This is how I intended to begin my “visual tour” of our chapel – with the image of the man himself, Saint Aelfric. There aren’t a lot of images of Aelfric out there, unfortunately, but this rather fetching stained-glass picture is from the church in Eynsham, the town where he was an abbot for many years.
The quote below the picture is from one of his Easter Homilies. It reads “This mystery [of the Holy Communion] is a pledge and symbol; Christ’s body is truth. This pledge we hold mystically until we come to the truth, and then will this pledge be ended. But it is, as we before said, Christ’s body and his blood, not bodily but spiritually. Ye are not to inquire how it is done, but to hold in your belief that it is so done.” Nearly 500 years before the Protestant Reformation began, Aelfric is a witness to the ancient Christian faith that confidently spoke of the real presence of Christ in the eucharist, yet without resorting to fanciful explanations that the medieval church would eventually fall into, particularly in the Roman doctrine of transubstantiation. His writings, therefore, as well as the earlier Church Fathers from whom he drew, were of great importance to the English Reformers as they sought to correct the recent Roman errors and restore the true teaching of the Catholic Church.
But why is Saint Aelfric the namesake, or patron, of my ministry, this blog, and this chapel? Well first of all Saint Aelfric himself is a difficult historical figure to identify. Historically he was understood to be the Abbot of Eynsham who wrote many biblical commentaries, sermons, and hagiographies in Old English, and the 28th Archbishop of Canterbury. In modern times “Aelfric of Eynsham” and “Aelfric of Abingdon, Archbishop” tend to be identified as two different men. Both lived in the late 900’s and died in the early 1000’s. Both of them are considered the namesake, or patron, of my ministry.
For one, the Aelfric who wrote all those treatises may also be responsible for some of the earliest Bible translation in the English language. Centuries before Wycliffe, significant parts of the Bible were translated into Anglo-Saxon, or Old English, of which the four Gospels, the Psalms, and other fragments survive to this day. Curiously, however, Aelfric was said to have been reluctant to do this; he apparently preferred the Latin Scriptures and liturgy, which were widely understood by all who learned to read and write, but he made his translation out of acquiescence to royal demand. My approach to liturgy and worship, and ministry in general, reflects that sense of caution, acquiescing to the authority of the Book of Common Prayer (2019) as set forth by the College of Bishops of the Anglican Church in North America (ACNA), yet looking back to the long-standing tradition of Anglican worship that was interrupted in the late 20th century. Rather than revert to the “only-ism” characteristic of many traditionalists, it is my aim to follow the present standards with our Great Tradition in mind whenever possible.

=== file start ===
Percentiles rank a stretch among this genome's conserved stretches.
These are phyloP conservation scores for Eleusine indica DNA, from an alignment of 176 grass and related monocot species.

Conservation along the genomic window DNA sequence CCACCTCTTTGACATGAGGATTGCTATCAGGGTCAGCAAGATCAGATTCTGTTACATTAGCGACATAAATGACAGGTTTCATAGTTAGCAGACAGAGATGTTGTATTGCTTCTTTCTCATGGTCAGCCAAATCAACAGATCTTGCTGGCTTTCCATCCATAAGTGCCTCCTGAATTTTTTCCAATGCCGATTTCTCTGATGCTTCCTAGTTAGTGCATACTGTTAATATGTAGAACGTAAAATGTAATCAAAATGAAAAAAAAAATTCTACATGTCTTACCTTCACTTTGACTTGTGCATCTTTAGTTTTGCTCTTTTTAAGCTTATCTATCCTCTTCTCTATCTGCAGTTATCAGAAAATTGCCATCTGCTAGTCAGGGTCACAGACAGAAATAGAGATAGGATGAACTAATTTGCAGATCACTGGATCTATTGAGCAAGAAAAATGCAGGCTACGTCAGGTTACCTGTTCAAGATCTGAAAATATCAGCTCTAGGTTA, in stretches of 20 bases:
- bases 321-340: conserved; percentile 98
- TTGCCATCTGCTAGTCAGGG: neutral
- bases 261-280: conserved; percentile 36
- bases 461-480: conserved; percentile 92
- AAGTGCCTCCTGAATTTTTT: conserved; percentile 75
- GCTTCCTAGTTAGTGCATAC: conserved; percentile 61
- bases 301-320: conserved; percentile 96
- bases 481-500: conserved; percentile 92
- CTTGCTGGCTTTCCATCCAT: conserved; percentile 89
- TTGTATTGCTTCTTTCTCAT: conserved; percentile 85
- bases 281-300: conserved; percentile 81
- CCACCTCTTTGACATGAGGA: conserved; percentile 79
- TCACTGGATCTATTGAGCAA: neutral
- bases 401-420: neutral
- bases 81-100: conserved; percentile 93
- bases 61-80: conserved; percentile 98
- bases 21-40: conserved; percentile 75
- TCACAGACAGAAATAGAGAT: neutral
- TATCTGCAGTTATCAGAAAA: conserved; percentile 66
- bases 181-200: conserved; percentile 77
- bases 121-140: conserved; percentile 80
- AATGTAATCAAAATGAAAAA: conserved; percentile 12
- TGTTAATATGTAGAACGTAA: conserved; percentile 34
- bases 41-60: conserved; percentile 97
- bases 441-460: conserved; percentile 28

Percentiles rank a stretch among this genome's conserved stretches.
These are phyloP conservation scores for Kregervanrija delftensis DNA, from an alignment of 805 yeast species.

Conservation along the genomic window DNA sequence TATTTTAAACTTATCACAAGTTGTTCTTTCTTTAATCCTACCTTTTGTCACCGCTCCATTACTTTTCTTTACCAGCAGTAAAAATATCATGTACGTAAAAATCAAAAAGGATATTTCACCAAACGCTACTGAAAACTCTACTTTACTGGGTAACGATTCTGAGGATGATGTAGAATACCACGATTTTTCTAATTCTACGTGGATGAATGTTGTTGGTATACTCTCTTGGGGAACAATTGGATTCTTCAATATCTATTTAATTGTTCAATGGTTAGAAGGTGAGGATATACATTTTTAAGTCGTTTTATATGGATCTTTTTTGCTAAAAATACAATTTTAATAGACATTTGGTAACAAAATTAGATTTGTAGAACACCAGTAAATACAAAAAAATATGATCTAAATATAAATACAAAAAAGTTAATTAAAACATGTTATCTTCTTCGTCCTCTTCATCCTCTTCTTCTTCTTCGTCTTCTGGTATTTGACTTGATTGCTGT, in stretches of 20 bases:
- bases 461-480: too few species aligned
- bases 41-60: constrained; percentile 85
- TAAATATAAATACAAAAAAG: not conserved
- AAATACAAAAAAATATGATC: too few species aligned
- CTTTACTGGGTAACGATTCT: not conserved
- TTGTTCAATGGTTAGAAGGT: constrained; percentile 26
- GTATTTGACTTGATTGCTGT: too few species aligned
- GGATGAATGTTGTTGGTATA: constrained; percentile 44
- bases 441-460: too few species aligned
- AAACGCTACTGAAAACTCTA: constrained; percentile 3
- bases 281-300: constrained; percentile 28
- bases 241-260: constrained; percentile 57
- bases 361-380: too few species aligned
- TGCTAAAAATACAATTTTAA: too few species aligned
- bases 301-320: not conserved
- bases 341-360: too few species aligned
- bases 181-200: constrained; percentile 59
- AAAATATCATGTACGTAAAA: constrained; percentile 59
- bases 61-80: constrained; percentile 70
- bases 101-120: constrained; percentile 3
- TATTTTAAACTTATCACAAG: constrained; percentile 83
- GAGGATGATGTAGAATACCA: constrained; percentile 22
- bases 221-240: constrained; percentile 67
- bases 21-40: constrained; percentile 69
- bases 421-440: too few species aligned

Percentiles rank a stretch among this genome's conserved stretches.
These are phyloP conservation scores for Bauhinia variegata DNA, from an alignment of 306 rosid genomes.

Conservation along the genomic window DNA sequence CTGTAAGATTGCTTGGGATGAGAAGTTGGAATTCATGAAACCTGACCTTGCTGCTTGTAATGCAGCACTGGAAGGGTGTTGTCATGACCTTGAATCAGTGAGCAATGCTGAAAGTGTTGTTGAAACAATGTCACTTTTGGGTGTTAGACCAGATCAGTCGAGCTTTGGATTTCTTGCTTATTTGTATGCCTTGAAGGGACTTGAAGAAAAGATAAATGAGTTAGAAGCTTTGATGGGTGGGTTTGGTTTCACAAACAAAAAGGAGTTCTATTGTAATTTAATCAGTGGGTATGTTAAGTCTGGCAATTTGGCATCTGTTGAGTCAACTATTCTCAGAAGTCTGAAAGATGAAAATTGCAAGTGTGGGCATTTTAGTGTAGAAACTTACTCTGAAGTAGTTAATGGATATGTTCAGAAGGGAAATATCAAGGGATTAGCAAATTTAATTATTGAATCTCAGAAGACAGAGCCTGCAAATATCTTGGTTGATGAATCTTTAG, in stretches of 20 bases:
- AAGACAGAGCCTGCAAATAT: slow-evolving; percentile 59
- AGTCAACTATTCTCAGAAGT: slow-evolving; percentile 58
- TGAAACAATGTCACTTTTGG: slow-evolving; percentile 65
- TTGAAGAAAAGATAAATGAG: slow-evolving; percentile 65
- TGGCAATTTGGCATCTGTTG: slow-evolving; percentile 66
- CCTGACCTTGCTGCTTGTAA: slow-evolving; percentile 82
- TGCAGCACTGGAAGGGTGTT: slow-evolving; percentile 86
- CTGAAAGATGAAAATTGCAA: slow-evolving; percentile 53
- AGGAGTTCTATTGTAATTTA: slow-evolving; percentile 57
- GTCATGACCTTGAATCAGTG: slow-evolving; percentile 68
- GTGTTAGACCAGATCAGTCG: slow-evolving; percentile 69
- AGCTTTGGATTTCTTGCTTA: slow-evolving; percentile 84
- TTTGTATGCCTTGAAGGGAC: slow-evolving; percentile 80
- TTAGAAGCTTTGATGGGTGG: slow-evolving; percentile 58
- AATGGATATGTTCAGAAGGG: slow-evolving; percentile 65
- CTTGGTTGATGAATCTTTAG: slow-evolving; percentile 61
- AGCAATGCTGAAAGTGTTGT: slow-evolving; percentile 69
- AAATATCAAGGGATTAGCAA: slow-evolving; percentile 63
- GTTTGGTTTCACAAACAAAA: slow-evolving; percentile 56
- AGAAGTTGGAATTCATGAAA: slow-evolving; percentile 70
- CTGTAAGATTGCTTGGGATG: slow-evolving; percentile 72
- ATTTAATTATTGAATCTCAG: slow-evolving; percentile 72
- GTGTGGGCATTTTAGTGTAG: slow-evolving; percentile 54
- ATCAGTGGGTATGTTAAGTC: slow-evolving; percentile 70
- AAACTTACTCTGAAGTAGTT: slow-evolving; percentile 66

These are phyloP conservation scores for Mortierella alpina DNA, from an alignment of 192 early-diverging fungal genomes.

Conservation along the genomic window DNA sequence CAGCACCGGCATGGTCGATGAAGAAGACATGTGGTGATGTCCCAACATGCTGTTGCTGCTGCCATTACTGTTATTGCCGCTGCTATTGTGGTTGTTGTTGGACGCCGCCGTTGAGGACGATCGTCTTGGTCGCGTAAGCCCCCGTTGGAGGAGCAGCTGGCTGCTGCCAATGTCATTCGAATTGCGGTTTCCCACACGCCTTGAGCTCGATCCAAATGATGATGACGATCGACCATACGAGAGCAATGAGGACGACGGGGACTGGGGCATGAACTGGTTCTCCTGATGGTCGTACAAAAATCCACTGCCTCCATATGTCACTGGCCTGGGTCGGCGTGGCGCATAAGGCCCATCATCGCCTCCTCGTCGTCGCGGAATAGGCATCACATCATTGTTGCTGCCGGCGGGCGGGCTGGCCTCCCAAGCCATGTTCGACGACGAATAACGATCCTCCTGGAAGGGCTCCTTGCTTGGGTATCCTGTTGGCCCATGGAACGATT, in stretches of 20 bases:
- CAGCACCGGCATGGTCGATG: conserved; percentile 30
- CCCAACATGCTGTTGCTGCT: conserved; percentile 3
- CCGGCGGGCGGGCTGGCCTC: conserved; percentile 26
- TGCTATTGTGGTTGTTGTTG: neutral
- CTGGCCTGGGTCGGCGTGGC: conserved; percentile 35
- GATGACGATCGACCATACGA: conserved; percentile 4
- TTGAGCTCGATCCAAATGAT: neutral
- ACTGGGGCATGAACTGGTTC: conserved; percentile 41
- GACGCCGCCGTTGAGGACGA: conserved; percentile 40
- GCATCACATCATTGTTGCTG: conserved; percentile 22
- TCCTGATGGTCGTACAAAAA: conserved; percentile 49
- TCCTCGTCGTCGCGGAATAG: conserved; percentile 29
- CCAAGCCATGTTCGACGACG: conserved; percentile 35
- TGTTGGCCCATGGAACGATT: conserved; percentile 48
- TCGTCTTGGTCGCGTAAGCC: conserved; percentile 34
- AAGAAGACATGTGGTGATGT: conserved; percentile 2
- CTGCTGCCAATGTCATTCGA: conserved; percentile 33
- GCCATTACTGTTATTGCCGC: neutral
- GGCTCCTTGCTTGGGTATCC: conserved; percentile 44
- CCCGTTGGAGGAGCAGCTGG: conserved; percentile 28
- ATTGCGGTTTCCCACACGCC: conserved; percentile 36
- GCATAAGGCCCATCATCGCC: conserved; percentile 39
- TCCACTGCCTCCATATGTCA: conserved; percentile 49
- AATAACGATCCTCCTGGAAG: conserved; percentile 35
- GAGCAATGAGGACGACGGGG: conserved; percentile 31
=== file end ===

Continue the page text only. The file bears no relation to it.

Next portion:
The split identity of Aelfric –the Abbot of Eynsham or the Abbot of Abingdon who became the Archbishop– also plays into the context of our church at large. As it stands, the ACNA has its own form of identity crisis: traditional hymnody versus contemporary praise songs, solemn liturgical standards versus charismatic leniency, disagreement over ordination, a wide range of interpretation regarding the wearing of clerical vestments… all making this province a colorful and confusing place. It is my aim to worship and minister in such a way that Christians of all stripes may benefit from the riches of our historic tradition without too much intrusion from the particular preferences of the milieu of today.
Thus the faithful spirit and example of St. Aelfric is a constant companion in my service to the Lord and his flock.